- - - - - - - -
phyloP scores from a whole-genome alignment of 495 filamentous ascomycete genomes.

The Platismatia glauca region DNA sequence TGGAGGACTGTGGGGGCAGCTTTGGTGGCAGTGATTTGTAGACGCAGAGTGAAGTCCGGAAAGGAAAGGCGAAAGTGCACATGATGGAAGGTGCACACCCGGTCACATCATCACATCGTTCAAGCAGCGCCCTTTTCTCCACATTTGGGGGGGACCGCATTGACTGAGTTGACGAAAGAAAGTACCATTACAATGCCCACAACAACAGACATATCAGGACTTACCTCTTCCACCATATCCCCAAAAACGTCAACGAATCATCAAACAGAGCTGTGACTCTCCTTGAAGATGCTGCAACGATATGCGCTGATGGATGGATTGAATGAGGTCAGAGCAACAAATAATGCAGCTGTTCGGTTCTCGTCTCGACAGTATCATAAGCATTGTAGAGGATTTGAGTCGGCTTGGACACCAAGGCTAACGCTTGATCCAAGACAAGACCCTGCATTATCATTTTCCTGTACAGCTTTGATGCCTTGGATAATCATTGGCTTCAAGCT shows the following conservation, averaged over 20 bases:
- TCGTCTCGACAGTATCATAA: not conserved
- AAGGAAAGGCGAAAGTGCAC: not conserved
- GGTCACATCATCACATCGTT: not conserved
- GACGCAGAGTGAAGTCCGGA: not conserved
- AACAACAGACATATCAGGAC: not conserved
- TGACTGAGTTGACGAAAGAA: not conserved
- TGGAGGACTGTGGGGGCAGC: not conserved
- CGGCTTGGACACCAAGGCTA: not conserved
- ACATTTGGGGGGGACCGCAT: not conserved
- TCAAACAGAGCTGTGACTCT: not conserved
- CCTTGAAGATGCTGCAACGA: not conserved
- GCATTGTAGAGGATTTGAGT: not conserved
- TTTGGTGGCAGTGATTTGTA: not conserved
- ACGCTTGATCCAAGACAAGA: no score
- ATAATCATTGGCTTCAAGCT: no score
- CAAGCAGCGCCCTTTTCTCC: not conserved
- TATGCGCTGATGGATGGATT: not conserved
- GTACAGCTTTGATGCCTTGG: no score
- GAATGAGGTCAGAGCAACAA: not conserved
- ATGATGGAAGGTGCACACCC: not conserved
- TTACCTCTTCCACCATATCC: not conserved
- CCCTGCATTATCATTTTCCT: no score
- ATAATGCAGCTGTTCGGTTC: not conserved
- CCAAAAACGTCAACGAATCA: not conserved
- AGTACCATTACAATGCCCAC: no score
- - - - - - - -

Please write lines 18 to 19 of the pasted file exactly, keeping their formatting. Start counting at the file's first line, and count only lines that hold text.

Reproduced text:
- CAAGCAGCGCCCTTTTCTCC: not conserved
- TATGCGCTGATGGATGGATT: not conserved